A comprehensive investigation into alcohol use has revealed that it is a leading risk factor for death and disease worldwide. The study was focused on alcohol use and the subsequent health impacts in 195 countries from 1990 to 2016. Alcohol was found to be linked to 2.8 million deaths every year.
The researchers also determined that one in ten deaths of people between the ages of 15 and 49 were associated with alcohol. The results of the study suggest there is no level of alcohol consumption that should be considered safe. According to the study authors, any potential heart benefits are heavily outweighed by other potential health risks, particularly cancer.
Dr. Max Griswold is a researcher at the Institute for Health Metrics and Evaluation at the University of Washington and the lead author of the study.
“Previous studies have found a protective effect of alcohol on some conditions, but we found that the combined health risks associated with alcohol increase with any amount of alcohol,” said Dr. Griswold. “In particular, the strong association between alcohol consumption and the risk of cancer, injuries, and infectious diseases offset the protective effects for ischaemic heart disease in women in our study.”
Alcohol can affect health in complex ways, and regular consumption is known to have a negative impact on organs and tissues. On the other hand, previous research has suggested that low levels of alcohol consumption can have a protective effect against heart disease and diabetes.
In the current study, the experts estimate that drinking one alcoholic drink per day for one year increases the risk of developing one of the 23 alcohol-related health problems by 0.5 percent compared with not drinking at all.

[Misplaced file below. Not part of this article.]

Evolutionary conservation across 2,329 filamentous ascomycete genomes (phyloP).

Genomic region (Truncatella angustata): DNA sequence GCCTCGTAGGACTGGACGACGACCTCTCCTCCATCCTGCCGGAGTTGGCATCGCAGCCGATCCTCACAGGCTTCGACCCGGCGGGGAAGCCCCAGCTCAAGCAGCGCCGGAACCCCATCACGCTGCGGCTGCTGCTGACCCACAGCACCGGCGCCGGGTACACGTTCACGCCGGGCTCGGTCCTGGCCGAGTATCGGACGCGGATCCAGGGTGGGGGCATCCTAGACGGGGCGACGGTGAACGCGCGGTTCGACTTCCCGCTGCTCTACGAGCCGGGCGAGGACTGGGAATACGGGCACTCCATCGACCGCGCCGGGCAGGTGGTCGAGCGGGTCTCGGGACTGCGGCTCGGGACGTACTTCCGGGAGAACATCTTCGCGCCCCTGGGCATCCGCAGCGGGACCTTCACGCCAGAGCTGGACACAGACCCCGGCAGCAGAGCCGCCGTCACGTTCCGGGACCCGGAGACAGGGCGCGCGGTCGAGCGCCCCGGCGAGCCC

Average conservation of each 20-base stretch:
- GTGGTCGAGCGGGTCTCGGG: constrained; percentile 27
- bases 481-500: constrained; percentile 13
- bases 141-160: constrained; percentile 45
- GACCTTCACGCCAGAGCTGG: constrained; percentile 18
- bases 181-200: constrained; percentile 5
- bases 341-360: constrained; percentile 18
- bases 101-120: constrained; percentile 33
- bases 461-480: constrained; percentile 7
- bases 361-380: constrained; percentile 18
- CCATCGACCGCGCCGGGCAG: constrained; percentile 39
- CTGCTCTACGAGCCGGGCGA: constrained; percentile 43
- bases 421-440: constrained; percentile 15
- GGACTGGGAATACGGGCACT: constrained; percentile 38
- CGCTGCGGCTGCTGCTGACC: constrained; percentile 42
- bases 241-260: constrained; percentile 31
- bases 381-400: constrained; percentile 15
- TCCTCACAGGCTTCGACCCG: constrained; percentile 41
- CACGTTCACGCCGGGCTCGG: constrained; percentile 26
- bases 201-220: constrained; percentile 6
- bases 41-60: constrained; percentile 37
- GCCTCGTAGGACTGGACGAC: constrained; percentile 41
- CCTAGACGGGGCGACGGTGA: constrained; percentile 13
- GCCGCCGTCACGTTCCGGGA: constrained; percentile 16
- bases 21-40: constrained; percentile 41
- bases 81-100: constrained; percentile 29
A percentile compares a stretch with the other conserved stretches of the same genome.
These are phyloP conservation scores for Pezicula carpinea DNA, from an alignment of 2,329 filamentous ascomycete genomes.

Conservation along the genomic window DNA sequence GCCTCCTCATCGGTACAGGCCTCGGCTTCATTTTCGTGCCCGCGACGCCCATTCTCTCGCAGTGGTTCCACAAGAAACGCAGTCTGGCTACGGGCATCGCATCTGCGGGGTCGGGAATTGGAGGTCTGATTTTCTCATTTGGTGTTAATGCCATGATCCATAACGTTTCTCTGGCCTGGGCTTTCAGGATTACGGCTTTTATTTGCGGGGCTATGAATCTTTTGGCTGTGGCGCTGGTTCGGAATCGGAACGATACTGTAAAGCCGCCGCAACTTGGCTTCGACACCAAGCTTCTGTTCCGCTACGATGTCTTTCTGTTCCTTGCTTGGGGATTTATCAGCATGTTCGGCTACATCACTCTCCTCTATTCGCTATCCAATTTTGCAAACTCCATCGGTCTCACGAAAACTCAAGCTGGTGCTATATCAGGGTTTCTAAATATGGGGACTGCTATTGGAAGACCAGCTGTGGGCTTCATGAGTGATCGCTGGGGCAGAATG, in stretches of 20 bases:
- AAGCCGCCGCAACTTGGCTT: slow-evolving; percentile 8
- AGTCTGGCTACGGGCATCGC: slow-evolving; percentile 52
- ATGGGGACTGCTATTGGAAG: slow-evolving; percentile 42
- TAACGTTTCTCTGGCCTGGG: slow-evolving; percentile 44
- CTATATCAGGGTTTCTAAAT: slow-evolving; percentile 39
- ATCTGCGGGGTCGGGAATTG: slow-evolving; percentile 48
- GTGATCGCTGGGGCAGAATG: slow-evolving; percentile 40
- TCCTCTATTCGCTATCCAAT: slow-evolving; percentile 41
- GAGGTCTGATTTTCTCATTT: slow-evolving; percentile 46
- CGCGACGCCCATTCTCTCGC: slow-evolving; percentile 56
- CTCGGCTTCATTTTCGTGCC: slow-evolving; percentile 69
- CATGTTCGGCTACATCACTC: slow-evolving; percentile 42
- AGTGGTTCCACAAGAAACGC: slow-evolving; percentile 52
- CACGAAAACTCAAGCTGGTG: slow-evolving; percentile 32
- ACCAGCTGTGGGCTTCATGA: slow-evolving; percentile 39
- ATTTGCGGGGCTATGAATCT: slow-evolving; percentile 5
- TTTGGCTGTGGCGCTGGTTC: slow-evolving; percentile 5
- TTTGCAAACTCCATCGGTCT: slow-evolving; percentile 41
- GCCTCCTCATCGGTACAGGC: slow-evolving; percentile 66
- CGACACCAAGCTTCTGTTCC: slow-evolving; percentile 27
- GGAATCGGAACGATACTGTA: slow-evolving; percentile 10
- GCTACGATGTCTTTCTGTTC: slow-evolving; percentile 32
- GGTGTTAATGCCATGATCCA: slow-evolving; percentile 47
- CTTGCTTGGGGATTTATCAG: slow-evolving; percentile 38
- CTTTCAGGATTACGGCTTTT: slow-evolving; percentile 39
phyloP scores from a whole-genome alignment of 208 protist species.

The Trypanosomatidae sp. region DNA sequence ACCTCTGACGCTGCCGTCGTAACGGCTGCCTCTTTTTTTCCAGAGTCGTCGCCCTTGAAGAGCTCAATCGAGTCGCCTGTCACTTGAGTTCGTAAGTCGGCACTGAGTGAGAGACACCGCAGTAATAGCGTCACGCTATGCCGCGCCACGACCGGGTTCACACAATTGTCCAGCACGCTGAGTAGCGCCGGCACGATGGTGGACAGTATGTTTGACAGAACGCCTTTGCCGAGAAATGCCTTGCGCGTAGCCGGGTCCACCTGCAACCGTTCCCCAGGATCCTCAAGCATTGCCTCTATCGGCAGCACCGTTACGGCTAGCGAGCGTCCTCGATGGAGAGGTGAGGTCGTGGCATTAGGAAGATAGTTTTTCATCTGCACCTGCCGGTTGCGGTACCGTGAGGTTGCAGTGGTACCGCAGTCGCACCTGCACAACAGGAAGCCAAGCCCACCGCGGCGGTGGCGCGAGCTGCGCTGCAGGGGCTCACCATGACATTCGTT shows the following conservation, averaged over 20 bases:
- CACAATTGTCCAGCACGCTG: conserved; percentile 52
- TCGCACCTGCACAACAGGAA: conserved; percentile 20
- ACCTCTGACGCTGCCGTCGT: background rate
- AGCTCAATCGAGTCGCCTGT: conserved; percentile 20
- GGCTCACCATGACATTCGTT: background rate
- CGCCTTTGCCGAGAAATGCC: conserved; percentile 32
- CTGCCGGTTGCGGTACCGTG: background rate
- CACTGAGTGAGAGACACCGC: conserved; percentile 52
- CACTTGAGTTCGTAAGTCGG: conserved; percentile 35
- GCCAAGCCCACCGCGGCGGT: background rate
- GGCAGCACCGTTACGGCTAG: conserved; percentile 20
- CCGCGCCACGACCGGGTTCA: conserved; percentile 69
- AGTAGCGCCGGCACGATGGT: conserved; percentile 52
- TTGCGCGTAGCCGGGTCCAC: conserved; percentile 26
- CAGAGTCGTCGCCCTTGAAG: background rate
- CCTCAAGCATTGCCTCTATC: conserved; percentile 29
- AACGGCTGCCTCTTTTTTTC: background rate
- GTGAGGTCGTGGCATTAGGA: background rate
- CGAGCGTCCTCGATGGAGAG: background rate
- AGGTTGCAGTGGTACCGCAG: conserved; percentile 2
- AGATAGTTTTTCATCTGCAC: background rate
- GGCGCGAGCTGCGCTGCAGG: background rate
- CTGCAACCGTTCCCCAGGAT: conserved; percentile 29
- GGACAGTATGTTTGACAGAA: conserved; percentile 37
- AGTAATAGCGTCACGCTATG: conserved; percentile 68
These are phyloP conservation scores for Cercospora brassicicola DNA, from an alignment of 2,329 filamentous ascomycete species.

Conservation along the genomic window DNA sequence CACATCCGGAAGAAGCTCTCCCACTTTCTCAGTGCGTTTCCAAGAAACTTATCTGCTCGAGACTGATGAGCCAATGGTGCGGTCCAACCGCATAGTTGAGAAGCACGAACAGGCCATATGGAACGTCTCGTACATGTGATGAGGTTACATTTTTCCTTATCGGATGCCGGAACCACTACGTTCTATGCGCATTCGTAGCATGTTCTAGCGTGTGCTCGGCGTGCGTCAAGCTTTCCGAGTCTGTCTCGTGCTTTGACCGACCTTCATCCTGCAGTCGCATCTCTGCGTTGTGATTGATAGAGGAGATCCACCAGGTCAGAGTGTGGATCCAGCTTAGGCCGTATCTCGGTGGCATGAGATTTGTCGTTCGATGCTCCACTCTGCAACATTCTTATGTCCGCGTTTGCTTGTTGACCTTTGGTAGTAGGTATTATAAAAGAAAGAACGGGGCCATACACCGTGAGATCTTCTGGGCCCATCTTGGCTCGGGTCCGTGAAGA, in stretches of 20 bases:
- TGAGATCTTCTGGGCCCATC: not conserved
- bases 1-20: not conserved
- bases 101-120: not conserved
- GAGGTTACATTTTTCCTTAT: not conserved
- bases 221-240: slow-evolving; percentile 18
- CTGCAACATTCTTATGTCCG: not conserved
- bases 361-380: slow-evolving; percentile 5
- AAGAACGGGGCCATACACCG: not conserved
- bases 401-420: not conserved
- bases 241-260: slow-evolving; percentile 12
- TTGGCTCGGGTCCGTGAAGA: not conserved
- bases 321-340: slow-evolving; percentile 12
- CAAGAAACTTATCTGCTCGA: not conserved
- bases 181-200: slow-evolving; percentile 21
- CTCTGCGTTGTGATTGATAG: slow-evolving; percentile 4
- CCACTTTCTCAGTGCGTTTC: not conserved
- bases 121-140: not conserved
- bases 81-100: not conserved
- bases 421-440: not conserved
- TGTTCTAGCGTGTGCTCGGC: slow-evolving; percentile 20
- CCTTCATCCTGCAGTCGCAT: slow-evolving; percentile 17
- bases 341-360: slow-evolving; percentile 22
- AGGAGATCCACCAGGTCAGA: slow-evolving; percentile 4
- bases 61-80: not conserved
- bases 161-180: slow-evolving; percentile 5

“Although the health risks associated with alcohol starts off being small with one drink a day, they then rise rapidly as people drink more,” explained Dr. Griswold.
One in three people drink alcohol worldwide, which is the equivalent of 2.4 billion people, including 25 percent of women and 39 percent of men.
Drinking patterns vary greatly among different countries. Denmark has the highest numbers of current alcohol drinkers, including 95 percent of women and 97 percent of men, while the lowest numbers are in Pakistan, where only 0.3 percent of women and 0.8 percent of men currently drink.
Alcohol was found to be the seventh leading risk factor for premature death and disease in 2016. However, among people aged 15 to 49, alcohol was the leading risk factor in same year. These alcohol-related deaths were primarily caused by road injuries, self-harm, and tuberculosis. Among people over the age of 50, cancers were the leading cause of alcohol-related fatalities.
“Policies focusing on reducing alcohol consumption to the lowest levels will be important to improve health,” said Dr. Griswold. “The widely held view of the health benefits of alcohol needs revising, particularly as improved methods and analyses continue to shed light on how much alcohol contributes to global death and disability.”
The study is published in the journal The Lancet.